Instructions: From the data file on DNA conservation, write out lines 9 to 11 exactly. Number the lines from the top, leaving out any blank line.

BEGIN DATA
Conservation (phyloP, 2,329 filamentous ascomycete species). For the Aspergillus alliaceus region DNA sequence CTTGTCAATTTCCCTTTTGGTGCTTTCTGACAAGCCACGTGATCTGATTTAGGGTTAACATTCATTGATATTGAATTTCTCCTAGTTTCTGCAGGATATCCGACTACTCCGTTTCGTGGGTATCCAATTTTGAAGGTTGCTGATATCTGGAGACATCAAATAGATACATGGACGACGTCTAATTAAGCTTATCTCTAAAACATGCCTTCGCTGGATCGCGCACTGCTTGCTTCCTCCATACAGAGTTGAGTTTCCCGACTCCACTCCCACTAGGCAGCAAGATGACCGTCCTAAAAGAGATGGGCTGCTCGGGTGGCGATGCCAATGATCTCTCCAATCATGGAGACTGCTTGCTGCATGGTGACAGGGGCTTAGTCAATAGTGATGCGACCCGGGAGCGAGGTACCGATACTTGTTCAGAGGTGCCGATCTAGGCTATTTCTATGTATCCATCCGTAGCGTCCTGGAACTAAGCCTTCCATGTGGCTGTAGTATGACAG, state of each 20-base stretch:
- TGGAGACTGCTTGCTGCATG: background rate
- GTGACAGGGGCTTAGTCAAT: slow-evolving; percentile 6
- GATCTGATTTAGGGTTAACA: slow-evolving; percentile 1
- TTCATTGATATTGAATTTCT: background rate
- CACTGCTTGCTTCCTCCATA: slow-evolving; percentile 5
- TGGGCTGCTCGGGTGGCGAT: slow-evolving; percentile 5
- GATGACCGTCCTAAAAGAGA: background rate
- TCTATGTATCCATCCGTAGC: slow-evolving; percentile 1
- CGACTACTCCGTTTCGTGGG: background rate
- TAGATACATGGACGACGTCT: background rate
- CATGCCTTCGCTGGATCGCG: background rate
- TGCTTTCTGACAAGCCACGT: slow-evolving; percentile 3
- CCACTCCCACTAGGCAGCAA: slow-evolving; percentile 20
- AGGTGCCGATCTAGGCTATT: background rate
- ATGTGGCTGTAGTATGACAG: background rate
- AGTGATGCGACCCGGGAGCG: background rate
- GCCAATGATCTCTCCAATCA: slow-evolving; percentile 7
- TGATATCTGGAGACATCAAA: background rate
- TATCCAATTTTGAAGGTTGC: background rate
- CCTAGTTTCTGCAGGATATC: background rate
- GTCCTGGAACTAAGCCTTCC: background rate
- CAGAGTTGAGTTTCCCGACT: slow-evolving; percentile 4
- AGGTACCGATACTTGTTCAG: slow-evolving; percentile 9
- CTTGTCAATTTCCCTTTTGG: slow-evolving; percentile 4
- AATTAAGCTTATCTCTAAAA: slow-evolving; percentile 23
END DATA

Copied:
- TCTATGTATCCATCCGTAGC: slow-evolving; percentile 1
- CGACTACTCCGTTTCGTGGG: background rate
- TAGATACATGGACGACGTCT: background rate